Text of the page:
ASHEVILLE — Asheville-based, Grammy Award-winning bluegrass band Steep Canyon Rangers will release a collaborative album with the Asheville Symphony that celebrates the city's thriving hometown music community.

The 11-song album "Be Still Moses" arrives March 6 on Yep Roc Records.  

The album expands on the 2019 cross-genre collaboration among the band, the Asheville Symphony and Philadelphia soul legends Boyz II Men on a record of the same name, "Be Still Moses."

With an unconventional lineup, the track "Be Still Moses" was praised for its “sublime harmonies and soulful ad-libs” by Rolling Stone. It featured a blend of Steep Canyon Rangers' vocalist Woody Platt's baritone with the string arrangements of the Asheville Symphony and the vocal harmonies of Boyz II Men.

Now that has expanded into an 11-track album. Featuring reworks of hits and rarities from Steep Canyon Rangers’ career, the collaborators share a fresh take on “Radio,” the IBMA Song of The Year-nominated title track from the band’s 2015 No. 1 bluegrass album.

Listen to “Radio” and pre-order "Be Still Moses" here: https://lnk.to/bestillmosesalbum.

The track list features:

1. "Easy To Love" ("Nobody Knows You," 2012)

2. "Radio" ("Radio," 2015)

3. "Be Still Moses" ("Lovin’ Pretty Women," 2007 - remastered w. Boyz II Men, 2019)

4. "Call the Captain" ("Lovin’ Pretty Women,"  2007)

5. "Let Me Out of This Town" ("Out In The Open," 2018)

6. "Blow Me Away" ("Radio," 2015)

7. "Between Midnight and the Dawn" ("Nobody Knows You," 2012)

8. "Las Vegas" ("Tell The Ones I Love," 2013)

9. "Farmers and Pharaohs" ("Out In The Open," 2018)

10. "The Mountain’s Gonna Sing" ("Deep In The Shade," 2009)

11. "Auden’s Train" ("Steve Martin and the Steep Canyon Rangers feat. Edie Brickell Live," 2014)

Steep Canyon Rangers, which includes Greensboro native Graham Sharp, frequently collaborates with banjoist and comedian Steve Martin and comedian and actor Martin Short. 

The band will start a tour today that will take them around the country and to Europe. Martin and Short will join the band on the European dates. The closest concerts will be Feb. 15 in York, S.C. and May 8 in Asheville. 

According to a news release announcing the album, the roots of "Be Still Moses" stem back half a decade to a conversation between Asheville-based music producer Michael Selverne, Jessica Tomasin (of Echo Mountain recording studio) and David Whitehill, the executive director of the Asheville Symphony.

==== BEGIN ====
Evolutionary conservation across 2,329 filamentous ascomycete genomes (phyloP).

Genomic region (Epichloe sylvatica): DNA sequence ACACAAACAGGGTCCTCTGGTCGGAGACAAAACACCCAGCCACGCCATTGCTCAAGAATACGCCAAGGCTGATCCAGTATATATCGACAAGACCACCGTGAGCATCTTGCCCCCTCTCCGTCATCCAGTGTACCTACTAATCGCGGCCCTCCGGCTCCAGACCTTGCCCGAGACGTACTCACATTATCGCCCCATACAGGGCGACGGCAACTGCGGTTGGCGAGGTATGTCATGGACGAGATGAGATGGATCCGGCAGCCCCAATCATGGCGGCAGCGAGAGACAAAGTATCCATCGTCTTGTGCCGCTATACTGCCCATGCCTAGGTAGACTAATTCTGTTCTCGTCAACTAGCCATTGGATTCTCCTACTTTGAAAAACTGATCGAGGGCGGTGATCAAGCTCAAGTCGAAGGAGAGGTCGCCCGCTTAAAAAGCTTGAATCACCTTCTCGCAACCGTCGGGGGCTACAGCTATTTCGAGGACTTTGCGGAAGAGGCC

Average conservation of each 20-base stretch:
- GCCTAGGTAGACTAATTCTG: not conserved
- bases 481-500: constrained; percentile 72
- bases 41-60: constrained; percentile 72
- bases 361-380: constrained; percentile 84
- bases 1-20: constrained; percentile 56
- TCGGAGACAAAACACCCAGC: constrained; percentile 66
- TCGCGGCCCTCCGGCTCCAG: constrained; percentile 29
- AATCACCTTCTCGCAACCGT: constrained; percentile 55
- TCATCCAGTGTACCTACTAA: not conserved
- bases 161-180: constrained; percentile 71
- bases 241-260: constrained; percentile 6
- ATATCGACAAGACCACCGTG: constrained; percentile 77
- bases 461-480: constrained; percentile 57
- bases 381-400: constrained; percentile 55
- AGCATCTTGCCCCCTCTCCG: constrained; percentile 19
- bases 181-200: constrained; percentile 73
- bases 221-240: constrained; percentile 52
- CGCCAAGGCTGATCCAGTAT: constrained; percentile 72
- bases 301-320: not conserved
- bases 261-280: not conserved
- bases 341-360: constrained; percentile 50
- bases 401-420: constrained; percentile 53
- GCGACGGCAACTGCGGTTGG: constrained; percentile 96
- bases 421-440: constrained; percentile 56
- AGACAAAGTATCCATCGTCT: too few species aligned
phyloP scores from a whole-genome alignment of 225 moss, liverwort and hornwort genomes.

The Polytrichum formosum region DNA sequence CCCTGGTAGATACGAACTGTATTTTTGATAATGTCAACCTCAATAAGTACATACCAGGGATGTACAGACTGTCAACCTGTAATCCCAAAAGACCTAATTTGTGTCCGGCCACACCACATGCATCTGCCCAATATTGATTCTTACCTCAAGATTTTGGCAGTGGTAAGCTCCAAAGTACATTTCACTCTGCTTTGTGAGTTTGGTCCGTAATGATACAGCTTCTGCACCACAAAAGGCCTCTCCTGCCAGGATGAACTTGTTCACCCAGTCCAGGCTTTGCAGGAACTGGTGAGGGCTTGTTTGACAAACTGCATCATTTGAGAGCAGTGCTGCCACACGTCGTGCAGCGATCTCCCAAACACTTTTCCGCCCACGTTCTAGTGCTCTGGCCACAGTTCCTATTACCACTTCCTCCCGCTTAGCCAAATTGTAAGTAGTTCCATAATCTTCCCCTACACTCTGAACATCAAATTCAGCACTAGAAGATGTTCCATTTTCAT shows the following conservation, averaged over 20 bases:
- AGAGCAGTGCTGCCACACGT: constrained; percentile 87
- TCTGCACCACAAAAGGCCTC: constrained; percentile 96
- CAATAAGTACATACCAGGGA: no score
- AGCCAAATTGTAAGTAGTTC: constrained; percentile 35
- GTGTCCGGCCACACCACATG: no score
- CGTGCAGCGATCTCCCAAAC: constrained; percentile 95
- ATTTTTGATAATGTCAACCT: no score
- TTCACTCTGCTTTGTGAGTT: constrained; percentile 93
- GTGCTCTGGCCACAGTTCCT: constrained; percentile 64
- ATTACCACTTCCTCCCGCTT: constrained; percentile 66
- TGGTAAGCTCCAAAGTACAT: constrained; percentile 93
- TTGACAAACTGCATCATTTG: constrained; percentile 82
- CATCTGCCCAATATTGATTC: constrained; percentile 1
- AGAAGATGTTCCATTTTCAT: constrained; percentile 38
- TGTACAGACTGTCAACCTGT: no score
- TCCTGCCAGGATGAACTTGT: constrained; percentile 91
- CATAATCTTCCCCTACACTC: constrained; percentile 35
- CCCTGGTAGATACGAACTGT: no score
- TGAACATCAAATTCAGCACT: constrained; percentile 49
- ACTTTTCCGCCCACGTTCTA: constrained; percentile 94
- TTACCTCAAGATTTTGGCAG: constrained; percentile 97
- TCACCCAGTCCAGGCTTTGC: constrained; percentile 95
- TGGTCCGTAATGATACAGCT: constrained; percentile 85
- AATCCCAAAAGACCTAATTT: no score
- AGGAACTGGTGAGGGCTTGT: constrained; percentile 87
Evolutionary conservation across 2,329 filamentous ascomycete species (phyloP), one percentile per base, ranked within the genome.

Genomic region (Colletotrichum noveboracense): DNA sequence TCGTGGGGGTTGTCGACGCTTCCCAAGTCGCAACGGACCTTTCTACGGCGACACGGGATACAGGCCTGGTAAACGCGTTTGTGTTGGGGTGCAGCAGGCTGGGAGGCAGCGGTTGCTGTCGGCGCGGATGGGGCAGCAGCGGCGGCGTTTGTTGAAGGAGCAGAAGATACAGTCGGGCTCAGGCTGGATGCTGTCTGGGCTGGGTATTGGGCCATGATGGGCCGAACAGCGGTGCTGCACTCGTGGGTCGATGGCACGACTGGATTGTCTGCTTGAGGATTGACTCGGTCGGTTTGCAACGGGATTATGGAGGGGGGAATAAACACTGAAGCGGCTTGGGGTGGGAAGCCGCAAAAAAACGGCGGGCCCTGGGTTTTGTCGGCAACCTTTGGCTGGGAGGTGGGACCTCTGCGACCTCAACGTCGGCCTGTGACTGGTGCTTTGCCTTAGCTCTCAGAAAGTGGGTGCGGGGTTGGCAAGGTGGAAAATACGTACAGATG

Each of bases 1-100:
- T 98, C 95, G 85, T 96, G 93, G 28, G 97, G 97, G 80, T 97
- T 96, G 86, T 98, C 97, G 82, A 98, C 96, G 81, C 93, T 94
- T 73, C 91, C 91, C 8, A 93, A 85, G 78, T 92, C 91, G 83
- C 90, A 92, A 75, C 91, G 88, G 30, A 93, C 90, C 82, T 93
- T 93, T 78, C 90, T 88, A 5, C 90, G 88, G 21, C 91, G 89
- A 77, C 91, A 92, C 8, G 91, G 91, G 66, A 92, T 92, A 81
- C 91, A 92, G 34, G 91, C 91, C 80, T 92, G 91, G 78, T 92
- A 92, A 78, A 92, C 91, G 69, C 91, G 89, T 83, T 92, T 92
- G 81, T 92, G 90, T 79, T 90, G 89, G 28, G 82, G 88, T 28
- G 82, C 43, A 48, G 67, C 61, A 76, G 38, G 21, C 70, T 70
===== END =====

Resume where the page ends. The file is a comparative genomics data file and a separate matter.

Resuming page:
The trio had an idea to break down the barrier between the orchestra and Asheville’s world-class roots music scene, bringing the musicians together for one-of-a-kind collaborations while forging even closer bonds within the city’s tight-knit artistic community.

With Selverne producing, the collaborators re-imagined work throughout the duration of Steep Canyon Rangers' chart-topping, award-winning career – from 2007’s “Call The Captain” through 2018’s “Let Me Out of This Town.” 

“It was such a cool yet unusual experience to work as a band on a collection of songs we’ve recorded over the years and have performed live hundreds of times, by adding the Asheville Symphony and producer Michael Selverne,” Platt said in the news release. “This brought the songs to a new place with an entirely new life and sound. We also recorded with the band in a truly live setting to capture the energy of the performance.”

“In 2015, I met David Whitehill, ED of the Asheville Symphony, who wanted to integrate the symphony with the larger Asheville music community by creating recording project for the symphony involving local musicians outside the classical community,” Selverne said in the news release. “We approached Woody at Mountain Song Festival that year and he and the guys were on board and eager.

"Woody and I spent a lot of time going back and forth about arrangements, arrangers and repertoire. The ease with which the Rangers deliver their music is deceptive because the guys are deeply talented and uniquely so. Messing with that is a daunting task but I still believed that the band could speak differently and still retain their character.”

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